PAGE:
Wrote Scottie Andrews, CNN
Tatjana Patitz, who rose to fashion fame in the ’90s as a supermodel who adored animals with piercing stares, has died, her agent confirmed to CNN. She was 56 years old.
Patitz died Wednesday of breast cancer, her agent Corinne Nicolas told CNN. He left behind his son Jonah.
The German-born model appeared on dozens of Vogue covers and countless other fashion magazines starting in the 1980s. Her most famous cover, which she shared with fellow supermodels of her generation, inspired George Michael to cast her in his music video for “Freedom! ’90.”
While other supermodels of her era were known for dominating the public eye, Patitz preferred a quieter life surrounded by nature, especially wild horses and the western lands where they lived. Still, she was incredibly effortlessly chic, Anna Wintour, Vogue’s global editorial director, said in a statement to the magazine.
“Tatiana has always been a symbol of European chic, like Romy Schneider-meets-Monica Vitti,” she said.
Tatjana Patitz walks the runway at the Chanel Ready to Wear spring/summer 1991-1992 fashion show. during Paris Fashion Week 1991. Credit: Victor Virgile/Gamma-Rapho/Getty Images
Born in Hamburg, Germany, and raised in Sweden, Patitz was discovered in 1983 when she was a finalist in the “Elite Model Look” competition in which the heads of the Elite agencies chose her from among unknowns. (Cindy Crawford was also a finalist that year, according to Elite.)
Her career didn’t take off until the late 80s. Around that time, she became the muse of photographer Peter Lindbergh, for whom she modeled until the 2010s. He took the now-iconic 1988 Vogue photo of Patitz and other models on the beach in Santa Monica, California, tapping the sand in the same white shirts.
Then came the iconic 1990 British Vogue cover, also shot by Lindbergh — Patitz, one of the era’s “original” supermodels, appeared alongside Christy Turlington, Cindy Crawford, Naomi Campbell and Linda Evangelista. The image prompted singer George Michael to cast women in the video for his single “Freedom! ’90,” which also became a cultural artifact.
Patitz (second from right) hangs on the shoulder of longtime collaborator Peter Lindbergh, alongside models Karena Alexander (left) and Milla Jovovich, 2016. Credit: Frazer Harrison/Getty Images
At the time of her rise, Patitz was considered an “unusual” look compared to other dominant models, according to a 1990 Harper’s Bazaar story: “Indeed, Patitz’s features are almost bewildering. Like Garbo or the Mona Lisa, the inexplicable gifts of line and luminescence defy definition.” Her piercing gaze gave her a slightly more otherworldly appearance, according to industry insiders.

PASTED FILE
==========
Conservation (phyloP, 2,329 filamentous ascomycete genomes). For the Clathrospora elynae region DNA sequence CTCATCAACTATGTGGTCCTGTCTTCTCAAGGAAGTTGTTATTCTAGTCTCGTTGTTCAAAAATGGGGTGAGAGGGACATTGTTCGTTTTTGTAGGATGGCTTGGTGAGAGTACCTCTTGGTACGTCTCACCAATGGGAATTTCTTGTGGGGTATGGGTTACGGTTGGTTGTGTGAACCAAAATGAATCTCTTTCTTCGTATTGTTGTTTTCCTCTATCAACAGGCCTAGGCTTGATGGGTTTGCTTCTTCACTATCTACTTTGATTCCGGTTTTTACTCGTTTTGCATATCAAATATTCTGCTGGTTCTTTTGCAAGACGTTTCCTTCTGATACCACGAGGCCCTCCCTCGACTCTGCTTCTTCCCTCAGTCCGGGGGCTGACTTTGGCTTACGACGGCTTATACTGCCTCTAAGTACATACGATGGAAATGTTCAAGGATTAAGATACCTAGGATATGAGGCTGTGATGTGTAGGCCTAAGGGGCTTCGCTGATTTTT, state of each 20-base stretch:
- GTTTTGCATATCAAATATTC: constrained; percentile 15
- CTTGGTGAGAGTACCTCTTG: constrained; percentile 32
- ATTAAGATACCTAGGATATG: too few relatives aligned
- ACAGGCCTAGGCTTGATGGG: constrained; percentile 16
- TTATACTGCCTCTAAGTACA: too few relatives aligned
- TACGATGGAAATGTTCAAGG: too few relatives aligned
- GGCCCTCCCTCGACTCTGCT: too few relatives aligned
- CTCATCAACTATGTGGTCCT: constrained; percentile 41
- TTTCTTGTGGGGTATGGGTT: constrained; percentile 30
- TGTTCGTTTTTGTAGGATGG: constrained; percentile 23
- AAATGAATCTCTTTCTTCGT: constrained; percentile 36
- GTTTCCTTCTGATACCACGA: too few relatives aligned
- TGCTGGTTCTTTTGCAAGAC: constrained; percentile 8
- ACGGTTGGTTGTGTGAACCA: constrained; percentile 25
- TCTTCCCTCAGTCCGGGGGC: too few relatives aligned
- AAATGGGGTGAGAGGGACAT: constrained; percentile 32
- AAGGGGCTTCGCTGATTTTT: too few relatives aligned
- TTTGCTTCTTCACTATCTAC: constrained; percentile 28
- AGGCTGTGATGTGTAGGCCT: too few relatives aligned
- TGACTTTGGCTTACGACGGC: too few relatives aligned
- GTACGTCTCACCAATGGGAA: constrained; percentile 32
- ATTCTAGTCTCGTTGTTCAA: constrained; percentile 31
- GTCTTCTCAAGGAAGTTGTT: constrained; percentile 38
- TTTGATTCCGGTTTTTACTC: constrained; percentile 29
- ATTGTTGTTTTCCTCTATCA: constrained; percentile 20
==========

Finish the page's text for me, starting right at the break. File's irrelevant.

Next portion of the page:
Photographer Matthew Rolston said of Patitz in that 1990 story: “There’s a depth, an emotional quality to her that’s really extraordinary.” Her appearance, she said, was not only beautiful; it was memorable and evocative.
Patitz has appeared on more than 130 magazine covers in her lifetime, according to Elite. She was just one face in a sea of supermodels for Vogue’s 100th anniversary cover in 1992, all dressed identically in white jeans and white button-down shirts tied at the hem. And in 2016, she appeared on the black and white cover of Italian Vogue shot by Lindbergh.
Tatjana Patitz in Germany in April 2022. Credit: Gisela Schober/German Selection/Getty Images
A lifelong animal lover, she was photographed on horseback for the 1989 Vogue show and also wore several wide-brimmed cowboy hats. She also appeared with her son Jonah on set in 2012 at their home in California.
Off the catwalk, Patitz has been passionate about animal welfare since her early modeling days, as noted in her 1990 Harper’s Bazaar profile. She told the Mexican magazine Milenio 2021 that she is involved in California’s wild horse protection legislation and that she is involved in the American Campaign for Wild Horses, which works to protect public lands. She continued to work in fashion throughout her 40s and 50s, but chose her projects “very selectively,” she told Mercedes-Benz’s 63Magazine in 2016, and on those projects she tried to “combine my work as a model with my vocation as a protector of nature and animals.”
Patitz told Mileni that she prefers to live a more modest life than her fellow supermodels and enjoys “being surrounded by nature, away from concrete and noise” with her son and their animals. She was less of a public presence than her contemporaries, and when she moved to California instead of modeling hub New York, her legacy was not as widely recognized as theirs.
“She was far less visible than her peers—more mysterious, more grown-up, more elusive—and that had its appeal,” Wintour told Vogue.
The Peter Lindbergh Foundation, which shares photos from the late photographer’s archives, hailed Patitz’s “kindness, inner beauty and extraordinary intelligence.”